Screen time for kids: How much is too much?
If you’re a parent, chances are you’ve been grappling with trying to strike the right balance between play time, down time, and — you guessed it — screen time for your child.
For those of us with young kids, this dilemma is particularly acute. Not only are we trying to find our way through the decision-making process of simply keeping kids health and safe, but now we worry about how our kids’ growing appetite for everything electronic will affect them.
It seems as if, every day, new research comes out with conflicting evidence on how much screen time is too much for kids. So what’s the latest? We took a look at what the experts say.
American Academy of Pediatrics guidelines for screen time: Too strict?
In 2016, the American Pediatric Association (AAP) caused a stir when it released new guidelines for screen time for kids. Considered by many to be the gold standard for all things pediatric, parents and other experts debated whether the guidelines were too strict.
Here’s what the AAP said, and how others weighed in:
First, something everyone can agree on. Jenny Radesky, MD, FAAP, lead author of the policy statement by AAP recommends, “Families should proactively think about their children’s media use… because too much media use can mean that children don’t have enough time during the day to play, study, talk, or sleep.” She adds that parents should be “media mentors” for their kids, teaching them to see media as a tool and not an end unto itself.
That said, AAP’s latest daily screen time guidelines are:
- 0–18 months: no screen time other than video-chatting
- 18 to 24 months: less than 1 hour of high-quality programming consumed alongside parents
- 2 to 5 years: 1 hour of high-quality programming (also viewed alongside parents)
- 6+ years: consistent limits on screen time to ensure it doesn’t detract from sleep and healthy activities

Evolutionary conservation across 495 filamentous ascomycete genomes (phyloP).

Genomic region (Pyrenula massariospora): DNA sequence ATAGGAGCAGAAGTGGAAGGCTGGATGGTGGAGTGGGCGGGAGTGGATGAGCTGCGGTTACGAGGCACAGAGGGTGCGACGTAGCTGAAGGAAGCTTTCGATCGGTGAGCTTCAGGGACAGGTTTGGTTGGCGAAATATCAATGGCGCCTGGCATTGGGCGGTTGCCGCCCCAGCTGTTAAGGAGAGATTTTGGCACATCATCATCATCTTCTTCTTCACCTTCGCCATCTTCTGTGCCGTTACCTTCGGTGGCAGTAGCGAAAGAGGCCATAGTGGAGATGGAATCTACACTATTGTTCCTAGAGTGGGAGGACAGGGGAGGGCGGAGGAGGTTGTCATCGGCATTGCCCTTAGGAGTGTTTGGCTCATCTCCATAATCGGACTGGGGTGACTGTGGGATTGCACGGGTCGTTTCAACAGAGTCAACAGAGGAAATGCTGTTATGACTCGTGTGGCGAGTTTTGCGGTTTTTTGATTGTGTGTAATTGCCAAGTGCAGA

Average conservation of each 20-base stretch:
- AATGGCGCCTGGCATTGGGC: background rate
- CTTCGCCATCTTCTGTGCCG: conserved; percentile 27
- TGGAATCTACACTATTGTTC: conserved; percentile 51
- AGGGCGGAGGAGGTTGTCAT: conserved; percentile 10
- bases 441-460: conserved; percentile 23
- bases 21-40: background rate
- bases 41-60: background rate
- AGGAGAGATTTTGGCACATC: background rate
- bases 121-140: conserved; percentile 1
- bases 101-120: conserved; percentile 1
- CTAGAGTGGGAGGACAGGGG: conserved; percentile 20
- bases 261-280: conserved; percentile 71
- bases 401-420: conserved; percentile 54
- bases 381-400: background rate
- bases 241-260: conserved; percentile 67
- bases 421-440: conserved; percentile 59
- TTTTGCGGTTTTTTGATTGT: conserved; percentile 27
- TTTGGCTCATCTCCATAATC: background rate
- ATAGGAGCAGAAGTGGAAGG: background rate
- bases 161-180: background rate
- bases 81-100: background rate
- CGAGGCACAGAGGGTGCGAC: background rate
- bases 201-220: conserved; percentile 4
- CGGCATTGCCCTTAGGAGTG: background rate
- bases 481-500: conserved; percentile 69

“How” versus “how much”: Experts weigh in.
Last year, researchers put those guidelines to the test. In a study published in the journal Child Development, researchers from the Oxford Internet Institute found that perhaps those AAP guidelines might be too strict.
Concerned about the prevalence of smartphones and how much screen use is becoming a “staple of contemporary life,” experts challenged the notion of set limits for kids.
One of the most interesting findings? Limiting screen time didn’t point to positive impacts on kids (based on interviews of 20,000 parents of kids ages 2–5). Rather than limiting “raw” screen time, researchers suggest that parents focus on how they have high-quality interactions with kids as they engage with screens.
Lead author Dr. Andrew Pryzbylski notes that “Our findings suggest that there is little or no support for the theory that digital screen use, on its own, is bad for young children’s psychological wellbeing” (for teenagers, moderate use might actually promote wellbeing).
A commonsense approach to screen time, tech, and kids
What both of these studies share, however, is a call to common sense.
But apps, phones, games, and devices are everywhere. What better way to harness the creativity that tech provides than to engage kids in these activities in ways that are intentional and purposeful rather than based on arbitrary limits? That, also, is what studies show.
So if you stress over every minute your child spends on an iPhone, instead consider asking yourself how you’re engaging with your child creatively and intentionally with the wonders that technology brings to us each day.
Co-Founder of Papumba*
*Papumba is one of the U.S.’s top three educational app developers. We fully embrace the idea that young kids get the most out of technology when parents and kids engage in digital experiences together. We design our apps with this in mind.
Along with other committed developers of educational apps, Papumba is dedicated to improving children’s access to quality experiences with apps and technology. Learn more about Papumba Academy by visiting www.Papumba.com